Here's to Toby having a great weekend with Baby Jack and now fully committing to being a parent with Kate – though considering what we've seen from the far-off future, with Toby arriving to a family gathering alone with little fanfare from Randall, I've got bad vibes.
3. Rebecca and Kate forever
We all knew Kate's difficult relationships were going to take center stage during this solo episode, but I didn't expect the most affecting relationship of the bunch that would have nothing to do with Toby or Marc.
Indeed, while the selling point of "A Hell of a Week: Part Three" was Kate's struggles with Toby in the present and Marc in the past, the relationship that truly took the spotlight Tuesday night was Kate's bond with her mother – and my god, I could've had a whole episode of that. In fact, I really do wish we could've just spent the entire episode with Kate and Rebecca as the latter takes Toby's place on the parenting retreat and the two grow closer together, paying off seasons of tension between the two. (Plus, the less Marc on my screen, the better.)
Props to writer Laura Kenar for writing such a lovely and charming connection between the two, plus the usual excellent performances from Mandy Moore and Chrissy Metz, from Rebecca getting Kate to loosen up and go for a swim ("You're fat, I'm ancient, let's go!"), to telling her the true origins of the nickname "Bug" – she was adorably sweet and sensitive with lightning bugs – and hitting the karaoke bar together for some cathartic "Ironic" belting. All the way, Rebecca is helping Kate build her self-confidence and strength to tell her own story and lead her own way – like she did with a bedtime story that sleepy night all those years ago with her father. And who was truly at the end of that fantastical journey? Not a prince, but a queen: her mother.
Was the story a little on-the-nose? Sure. So were my tears, though, running down from such a lovely little chapter in Kate and Rebecca's story.
4. A familiar face behind the camera
Earlier this season, Jack Pearson himself Milo Ventimiglia stepped away from the front of the camera and instead stepped behind it to direct the "Storybook Love" episode – aka the big Cornish hen family dinner hour. He apparently wasn't the only cast member to get a directing audition as Tuesday night's new episode came courtesy of Justin Hartley, more famously known as Kevin. And he did a solid job! (This isn't his first directing gig; he also helmed a "Smallville" episode back in 2011.) The performances were on-point – and then some – the flow between scenes worked, the tone was right and even the visuals worked, an impressive feat considering he was tasked with bringing Lil Kate and Jack's fantasy bedtime story to life. (Though the field of flowers gave me some real "Midsommar" vibes; thank god a dance contest didn't break out.) Here's to the rest of the Big Three getting an episode to test the directorial waters as well.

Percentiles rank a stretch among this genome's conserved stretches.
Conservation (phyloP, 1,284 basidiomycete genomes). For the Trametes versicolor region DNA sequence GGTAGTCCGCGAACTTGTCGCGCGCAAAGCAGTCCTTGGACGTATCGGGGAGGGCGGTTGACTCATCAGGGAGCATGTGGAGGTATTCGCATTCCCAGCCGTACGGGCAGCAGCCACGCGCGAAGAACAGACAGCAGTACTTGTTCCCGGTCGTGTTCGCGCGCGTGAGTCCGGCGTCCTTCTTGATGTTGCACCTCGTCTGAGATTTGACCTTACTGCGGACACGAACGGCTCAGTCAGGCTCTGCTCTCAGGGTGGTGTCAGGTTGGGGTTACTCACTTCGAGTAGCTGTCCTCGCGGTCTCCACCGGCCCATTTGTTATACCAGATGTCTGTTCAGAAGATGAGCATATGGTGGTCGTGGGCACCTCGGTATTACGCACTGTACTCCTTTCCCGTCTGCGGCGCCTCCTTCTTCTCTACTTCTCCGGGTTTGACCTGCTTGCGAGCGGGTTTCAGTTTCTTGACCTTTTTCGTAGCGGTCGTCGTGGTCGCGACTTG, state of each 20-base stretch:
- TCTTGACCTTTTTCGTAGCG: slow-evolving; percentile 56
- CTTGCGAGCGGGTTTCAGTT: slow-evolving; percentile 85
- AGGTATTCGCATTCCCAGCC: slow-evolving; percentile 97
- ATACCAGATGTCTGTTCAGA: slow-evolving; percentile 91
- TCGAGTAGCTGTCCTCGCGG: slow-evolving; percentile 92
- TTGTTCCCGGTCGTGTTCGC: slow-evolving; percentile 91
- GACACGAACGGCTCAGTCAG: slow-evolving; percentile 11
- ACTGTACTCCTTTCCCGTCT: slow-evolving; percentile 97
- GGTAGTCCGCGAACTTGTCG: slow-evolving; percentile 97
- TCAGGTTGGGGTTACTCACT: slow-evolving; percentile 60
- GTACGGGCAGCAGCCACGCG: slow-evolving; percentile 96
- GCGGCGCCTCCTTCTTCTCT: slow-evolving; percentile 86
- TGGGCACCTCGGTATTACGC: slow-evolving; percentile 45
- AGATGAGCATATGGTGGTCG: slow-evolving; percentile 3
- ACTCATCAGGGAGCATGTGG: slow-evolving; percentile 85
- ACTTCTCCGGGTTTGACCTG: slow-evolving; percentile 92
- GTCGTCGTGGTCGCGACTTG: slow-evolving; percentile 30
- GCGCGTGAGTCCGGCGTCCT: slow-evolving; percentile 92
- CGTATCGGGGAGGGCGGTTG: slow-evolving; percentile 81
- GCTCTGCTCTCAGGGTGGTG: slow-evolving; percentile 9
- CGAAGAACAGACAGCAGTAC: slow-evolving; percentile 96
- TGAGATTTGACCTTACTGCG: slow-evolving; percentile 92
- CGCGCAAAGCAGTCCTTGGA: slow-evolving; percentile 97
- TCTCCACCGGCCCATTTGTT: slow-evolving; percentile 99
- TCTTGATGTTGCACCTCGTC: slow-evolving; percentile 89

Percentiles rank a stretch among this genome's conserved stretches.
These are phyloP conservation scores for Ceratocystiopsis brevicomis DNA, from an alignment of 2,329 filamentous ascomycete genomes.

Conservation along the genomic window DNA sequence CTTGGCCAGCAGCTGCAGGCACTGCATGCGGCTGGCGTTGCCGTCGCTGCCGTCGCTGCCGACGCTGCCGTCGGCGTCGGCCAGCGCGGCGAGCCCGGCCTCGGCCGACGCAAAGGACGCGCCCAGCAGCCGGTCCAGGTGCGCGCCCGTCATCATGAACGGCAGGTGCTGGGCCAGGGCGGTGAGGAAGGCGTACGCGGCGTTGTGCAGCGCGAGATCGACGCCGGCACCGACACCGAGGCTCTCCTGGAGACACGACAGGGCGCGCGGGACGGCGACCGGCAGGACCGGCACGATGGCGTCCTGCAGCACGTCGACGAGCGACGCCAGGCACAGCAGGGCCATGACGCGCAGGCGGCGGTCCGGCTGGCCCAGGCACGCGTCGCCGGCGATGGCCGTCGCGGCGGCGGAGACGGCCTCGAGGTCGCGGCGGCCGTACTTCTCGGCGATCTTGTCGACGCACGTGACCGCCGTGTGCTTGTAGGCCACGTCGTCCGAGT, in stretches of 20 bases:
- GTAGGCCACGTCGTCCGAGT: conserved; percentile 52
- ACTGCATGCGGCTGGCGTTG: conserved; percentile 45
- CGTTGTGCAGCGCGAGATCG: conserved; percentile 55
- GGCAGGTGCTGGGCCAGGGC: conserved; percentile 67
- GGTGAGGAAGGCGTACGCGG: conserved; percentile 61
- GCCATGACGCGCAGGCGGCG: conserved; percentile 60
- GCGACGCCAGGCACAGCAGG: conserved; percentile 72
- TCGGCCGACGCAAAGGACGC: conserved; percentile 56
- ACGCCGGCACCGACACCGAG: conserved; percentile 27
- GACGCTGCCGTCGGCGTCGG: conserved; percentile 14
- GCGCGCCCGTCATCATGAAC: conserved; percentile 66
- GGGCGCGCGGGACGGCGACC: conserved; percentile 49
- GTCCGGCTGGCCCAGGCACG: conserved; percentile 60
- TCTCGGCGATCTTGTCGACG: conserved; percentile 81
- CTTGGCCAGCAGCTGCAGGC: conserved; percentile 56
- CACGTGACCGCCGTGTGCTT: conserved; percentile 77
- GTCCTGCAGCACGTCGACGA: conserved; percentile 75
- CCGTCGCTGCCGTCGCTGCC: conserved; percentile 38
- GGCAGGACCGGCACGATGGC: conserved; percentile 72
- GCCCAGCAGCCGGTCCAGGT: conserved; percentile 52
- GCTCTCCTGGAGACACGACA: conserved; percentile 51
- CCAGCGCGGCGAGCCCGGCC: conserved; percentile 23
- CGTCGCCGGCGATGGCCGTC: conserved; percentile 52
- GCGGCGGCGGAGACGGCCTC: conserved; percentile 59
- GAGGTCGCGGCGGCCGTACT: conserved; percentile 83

5. So what happened with Randall and Kevin?
It wasn't all sweet bonding and nice memories with Kate and Rebecca. Indeed, while swimming at the pool, Rebecca opened up to Kate and spilled her secret: She's been diagnosed with mild cognitive impairment, with the potential for Alzheimers or dementia in her near future. It ends up being the cap to a lovely scene, and a lovely episode as a whole, as Rebecca notes that, as concerning as this medical news may be, she actually feels quite free. She's no longer wasting time or energy on being sad or stressing out about the small things in life – a thought that helps push Kate toward challenging Toby about his role in their family and his commitment to Baby Jack.
I'm sure Kate has some questions for her mother, still, after this reveal – and so do I, mainly about the impending fallout between Randall and Kevin. I assumed that the Randall and Kevin tiff previewed in the flash forward at the end of the Thanksgiving episode would be due to Randall keeping Rebecca's diagnosis from the other members of the Big Three – but now that Kate knows as well, it kind of throws that prediction out. After all, Kevin's not mad at Kate in the future – and if he's going to be hurt about one member of the family knowing about Rebecca's memory issues before him and not sharing, he certainly has to be mad at the both of them, right? Plus Rebecca's talk with Kate politely and carefully explained why Randall was quiet about it – but maybe Kevin doesn't get the entire context?
So is the fight still about this? Does Kevin still hold it against Randall that he knew early on and never told he or Kate, taking his hurt at being the last one to know out on the first one? Or does something else happen between Randall and Kevin, something so big that the two no longer speak to each other in the near future? With the Big Three headed to the cabin in the present next week, the answer may come sooner than later.
As much as it is a gigantic cliché to say that one has always had a passion for film, Matt Mueller has always had a passion for film. Whether it was bringing in the latest movie reviews for his first grade show-and-tell or writing film reviews for the St. Norbert College Times as a high school student, Matt is way too obsessed with movies for his own good.
When he's not writing about the latest blockbuster or talking much too glowingly about "Piranha 3D," Matt can probably be found watching literally any sport (minus cricket) or working at - get this - a local movie theater. Or watching a movie. Yeah, he's probably watching a movie.